To the ladies, I must particularly address myself, as a general lover, and as one who most sincerely courts their universal countenance. Acknowledging that they are the better halves of men, I can see that if I gain their esteem, that of the men must follow. An anecdote will illustrate the assertion. A Cornish gentleman, who bad lately come to town with his wife, bought, from my shop, a copy of Thomas Paine's Theological Works. He kept the book snugly in his pocket; but the good wife, whose penetration reached every hole and corner where her spouse could keep his Jiule private matters, under the pretence of taking his handkerchief for the washerwoman, drew forth the • forbidden fruit!” A storm was the consequence, she saw the good van going head. long to hell, so she resolved, that if he determined to go, he should go in a storm. She asserted her mastery, made the bending husband promise that he would return the book to my shop and never again make any kind of purchase from me. He pet

formed his promise in leaving the book with me: but as he had been commissioned by a physician of more knowledge and more nerve than himself, to purchase a collection of my publications, he so far cheated the wife, as to get the parcel sent to Cornwall unknown to her, with an assurance, that he could there find sure and secret opportunities to read the contents. In this and in many other instances, I have seen the importance of getting the ladies on my side; and where prejudices are to be removed, or female influence gained, that of no woman is to be despised.

To the ladies, I offer novelty, which always charms them; but mine is a novelty that requires mental labour to see and to understand it, and to do this, but few ladies feel the disposition. I offer them the charms of mental liberty, and what will add to their personal charms, mental power. However fine the figure or the face, if the lady be ignorant, she carries a stupidity and an awkwardness of manner into good company that detracts full ope half from her personal charms. Grace is a carriage that can only be acquired by the knowledge and sensibility of the mind; and bodily grace, without the accompaniment of sensible, agreeable, and commanding conversation, is a mere pretence. It is the stiffness of conceit and not the ease of a well-formed mind. Pbilosophical scepticism is now a matter of common conversation and no lady should be ignorant of the arguments on which it is grounded. I have published Freret's Letters to Eugenia, and am now printing his letter from Thrasybulus to Leucippe. Each of these pamphlets I commend to the ladies of this country : assured, that, from reading them, they will derive the desire to read the whole of my catalogue. In a short time, I purpose to write and publish a little book, which, I see, is much wanted among ladies, to instruct them in the natural as well as in the artificial art of beauty; and I also think of reprinting that very useful book of Mary Wolstoncroft's, entitled, "The Rights of Woman Vindicated.” This I hope will be a doing of something towards a gaining of the solid support of the ladies of this country,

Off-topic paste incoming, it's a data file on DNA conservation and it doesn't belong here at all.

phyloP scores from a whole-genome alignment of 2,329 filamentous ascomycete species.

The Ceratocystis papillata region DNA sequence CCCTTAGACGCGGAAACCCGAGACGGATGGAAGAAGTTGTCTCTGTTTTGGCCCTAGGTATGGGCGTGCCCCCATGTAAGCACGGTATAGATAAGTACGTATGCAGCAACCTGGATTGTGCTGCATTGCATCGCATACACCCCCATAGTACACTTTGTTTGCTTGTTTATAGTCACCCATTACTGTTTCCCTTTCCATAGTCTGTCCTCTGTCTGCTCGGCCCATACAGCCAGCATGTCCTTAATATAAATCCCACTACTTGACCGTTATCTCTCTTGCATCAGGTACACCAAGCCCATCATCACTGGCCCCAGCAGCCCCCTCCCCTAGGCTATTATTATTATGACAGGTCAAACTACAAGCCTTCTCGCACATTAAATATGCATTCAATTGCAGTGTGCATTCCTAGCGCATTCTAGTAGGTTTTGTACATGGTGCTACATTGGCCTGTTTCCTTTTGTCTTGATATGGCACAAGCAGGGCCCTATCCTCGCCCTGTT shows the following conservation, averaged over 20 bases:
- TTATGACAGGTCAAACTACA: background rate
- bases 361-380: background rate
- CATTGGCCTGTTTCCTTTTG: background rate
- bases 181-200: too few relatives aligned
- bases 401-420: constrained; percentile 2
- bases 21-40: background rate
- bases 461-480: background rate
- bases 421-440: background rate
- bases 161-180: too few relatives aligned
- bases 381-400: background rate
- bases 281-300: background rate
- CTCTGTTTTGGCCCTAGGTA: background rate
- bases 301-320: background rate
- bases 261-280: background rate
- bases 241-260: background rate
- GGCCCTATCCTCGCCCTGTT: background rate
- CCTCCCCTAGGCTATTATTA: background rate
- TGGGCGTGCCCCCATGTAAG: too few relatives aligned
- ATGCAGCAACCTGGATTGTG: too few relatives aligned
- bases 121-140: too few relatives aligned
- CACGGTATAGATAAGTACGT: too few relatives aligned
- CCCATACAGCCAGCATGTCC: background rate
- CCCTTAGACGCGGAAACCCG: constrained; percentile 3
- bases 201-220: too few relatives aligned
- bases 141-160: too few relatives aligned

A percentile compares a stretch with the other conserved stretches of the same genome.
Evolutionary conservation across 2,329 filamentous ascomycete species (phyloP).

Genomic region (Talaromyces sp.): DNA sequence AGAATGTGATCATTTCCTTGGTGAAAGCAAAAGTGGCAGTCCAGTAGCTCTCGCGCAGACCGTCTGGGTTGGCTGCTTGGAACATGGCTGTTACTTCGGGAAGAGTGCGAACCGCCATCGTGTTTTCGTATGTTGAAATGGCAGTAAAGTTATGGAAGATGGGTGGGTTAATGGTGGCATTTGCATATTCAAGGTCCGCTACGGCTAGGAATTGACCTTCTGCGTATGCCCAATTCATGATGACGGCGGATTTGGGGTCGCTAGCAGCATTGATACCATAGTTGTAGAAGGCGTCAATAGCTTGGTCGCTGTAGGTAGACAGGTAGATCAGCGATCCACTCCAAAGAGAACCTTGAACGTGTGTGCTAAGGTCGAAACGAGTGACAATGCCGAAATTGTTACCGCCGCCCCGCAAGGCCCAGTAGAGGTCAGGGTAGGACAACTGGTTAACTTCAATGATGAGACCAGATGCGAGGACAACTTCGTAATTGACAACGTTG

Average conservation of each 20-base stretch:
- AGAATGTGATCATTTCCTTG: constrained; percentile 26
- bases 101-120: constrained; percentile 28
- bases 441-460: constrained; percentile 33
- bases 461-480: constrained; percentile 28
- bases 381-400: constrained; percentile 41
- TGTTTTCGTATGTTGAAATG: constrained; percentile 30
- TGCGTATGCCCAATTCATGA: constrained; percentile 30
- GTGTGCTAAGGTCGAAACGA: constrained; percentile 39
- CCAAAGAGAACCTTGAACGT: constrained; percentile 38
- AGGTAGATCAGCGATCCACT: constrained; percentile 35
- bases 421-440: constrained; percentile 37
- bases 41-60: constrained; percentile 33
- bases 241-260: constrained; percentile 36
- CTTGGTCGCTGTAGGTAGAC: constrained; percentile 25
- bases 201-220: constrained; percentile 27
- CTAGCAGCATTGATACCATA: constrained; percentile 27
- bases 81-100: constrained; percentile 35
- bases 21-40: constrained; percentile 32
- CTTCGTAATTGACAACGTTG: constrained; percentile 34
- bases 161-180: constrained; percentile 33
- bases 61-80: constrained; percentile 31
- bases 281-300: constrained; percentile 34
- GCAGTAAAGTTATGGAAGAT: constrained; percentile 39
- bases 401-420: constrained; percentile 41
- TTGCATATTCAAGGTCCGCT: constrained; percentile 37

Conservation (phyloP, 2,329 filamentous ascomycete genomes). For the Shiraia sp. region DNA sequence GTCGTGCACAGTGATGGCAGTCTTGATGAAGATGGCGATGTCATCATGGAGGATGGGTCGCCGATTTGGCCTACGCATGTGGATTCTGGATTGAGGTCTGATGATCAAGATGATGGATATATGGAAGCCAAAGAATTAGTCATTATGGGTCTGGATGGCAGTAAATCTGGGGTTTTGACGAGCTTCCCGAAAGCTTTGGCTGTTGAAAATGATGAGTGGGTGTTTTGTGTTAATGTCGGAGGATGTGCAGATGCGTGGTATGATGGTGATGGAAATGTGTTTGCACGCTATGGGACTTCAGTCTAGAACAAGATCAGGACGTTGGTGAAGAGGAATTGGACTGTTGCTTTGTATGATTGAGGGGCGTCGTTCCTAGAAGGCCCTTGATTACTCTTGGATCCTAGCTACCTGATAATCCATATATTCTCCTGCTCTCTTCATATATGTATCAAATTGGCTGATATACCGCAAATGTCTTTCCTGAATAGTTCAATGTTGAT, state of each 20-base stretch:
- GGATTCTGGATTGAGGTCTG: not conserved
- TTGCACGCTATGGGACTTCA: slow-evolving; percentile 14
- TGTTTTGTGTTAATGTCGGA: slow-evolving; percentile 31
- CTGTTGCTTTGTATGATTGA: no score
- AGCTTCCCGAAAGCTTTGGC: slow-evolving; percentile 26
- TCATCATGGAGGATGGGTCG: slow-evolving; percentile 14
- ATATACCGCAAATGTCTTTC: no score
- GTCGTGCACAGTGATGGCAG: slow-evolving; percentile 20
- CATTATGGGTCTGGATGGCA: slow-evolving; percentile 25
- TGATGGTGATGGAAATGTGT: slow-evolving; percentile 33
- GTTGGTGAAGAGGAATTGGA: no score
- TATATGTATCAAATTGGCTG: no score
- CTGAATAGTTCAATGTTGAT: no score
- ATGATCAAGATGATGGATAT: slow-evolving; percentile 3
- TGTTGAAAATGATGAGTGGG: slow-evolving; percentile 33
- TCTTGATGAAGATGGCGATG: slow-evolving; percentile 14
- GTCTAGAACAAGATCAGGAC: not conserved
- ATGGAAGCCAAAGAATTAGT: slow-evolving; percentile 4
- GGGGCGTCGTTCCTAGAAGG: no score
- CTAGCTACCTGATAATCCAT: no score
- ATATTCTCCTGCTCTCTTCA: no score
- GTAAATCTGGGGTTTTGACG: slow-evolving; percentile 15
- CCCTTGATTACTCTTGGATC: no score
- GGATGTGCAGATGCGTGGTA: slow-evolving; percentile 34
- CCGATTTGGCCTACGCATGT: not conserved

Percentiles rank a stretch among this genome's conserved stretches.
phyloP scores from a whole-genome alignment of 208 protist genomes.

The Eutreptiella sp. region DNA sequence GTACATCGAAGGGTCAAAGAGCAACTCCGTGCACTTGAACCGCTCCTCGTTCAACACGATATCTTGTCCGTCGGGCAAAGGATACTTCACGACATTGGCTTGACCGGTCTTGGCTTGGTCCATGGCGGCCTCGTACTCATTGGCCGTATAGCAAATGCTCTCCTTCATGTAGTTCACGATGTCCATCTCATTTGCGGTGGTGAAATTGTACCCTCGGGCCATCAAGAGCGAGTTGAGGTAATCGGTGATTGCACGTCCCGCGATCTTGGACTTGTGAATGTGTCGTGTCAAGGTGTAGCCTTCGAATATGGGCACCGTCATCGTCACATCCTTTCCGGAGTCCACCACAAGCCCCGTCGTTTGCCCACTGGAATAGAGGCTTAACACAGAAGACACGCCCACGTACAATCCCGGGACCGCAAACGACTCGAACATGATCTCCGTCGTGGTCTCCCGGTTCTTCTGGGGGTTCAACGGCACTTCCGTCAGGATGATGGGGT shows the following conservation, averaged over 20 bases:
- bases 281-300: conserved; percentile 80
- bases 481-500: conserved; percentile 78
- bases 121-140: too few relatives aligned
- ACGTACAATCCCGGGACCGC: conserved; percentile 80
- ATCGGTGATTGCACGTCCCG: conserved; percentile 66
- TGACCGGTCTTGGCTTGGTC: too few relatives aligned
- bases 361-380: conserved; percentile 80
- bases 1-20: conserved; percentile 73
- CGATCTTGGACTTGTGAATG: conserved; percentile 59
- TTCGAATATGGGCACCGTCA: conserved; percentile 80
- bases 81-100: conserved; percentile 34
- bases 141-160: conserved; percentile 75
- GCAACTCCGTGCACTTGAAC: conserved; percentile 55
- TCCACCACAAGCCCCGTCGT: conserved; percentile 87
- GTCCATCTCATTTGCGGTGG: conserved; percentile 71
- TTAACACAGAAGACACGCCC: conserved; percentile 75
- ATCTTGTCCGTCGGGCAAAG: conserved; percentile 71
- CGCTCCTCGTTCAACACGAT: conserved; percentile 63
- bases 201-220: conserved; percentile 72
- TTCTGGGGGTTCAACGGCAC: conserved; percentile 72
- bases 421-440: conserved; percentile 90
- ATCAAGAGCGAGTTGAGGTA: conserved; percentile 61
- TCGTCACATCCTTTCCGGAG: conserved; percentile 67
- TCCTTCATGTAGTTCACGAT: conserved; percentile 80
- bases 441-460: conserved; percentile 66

The female mind, more susceptible of imagery than the male, suffers more from the bad effects of religion; and the greater the acuteness or sagacity of the mind, if it be not placed in a right train of investigation, the greater is the mischief which the error infuses. Religion is one species of insanity. Every religious person is more or less insane, and there is no proof of a sound, strong, and well-informed mind, but in the absence of all religion. This has become the sentiment of nine-tenths of our medical and surgical practitioners; for, with them, it has been clearly ascertained, that a religious state of mind is a state of disease, and a dose of salts may occasionally be salutarily used to purge off the effervescence of religious melancholy.

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Yomen, who should be the choicest temples of reason, are brutified and diseased in the reception of the dogmas of religion.

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• It makes them change their very natures, and from the character of being the bearers of human solace, they form that of warlike vixens. Religion brings another evil to women: it renders them susceptible of the seductions of priests and other religious men, and it is often the case, that the greater the devotee the greater the prostitute. In Catholic countries, this is peculiarly the case.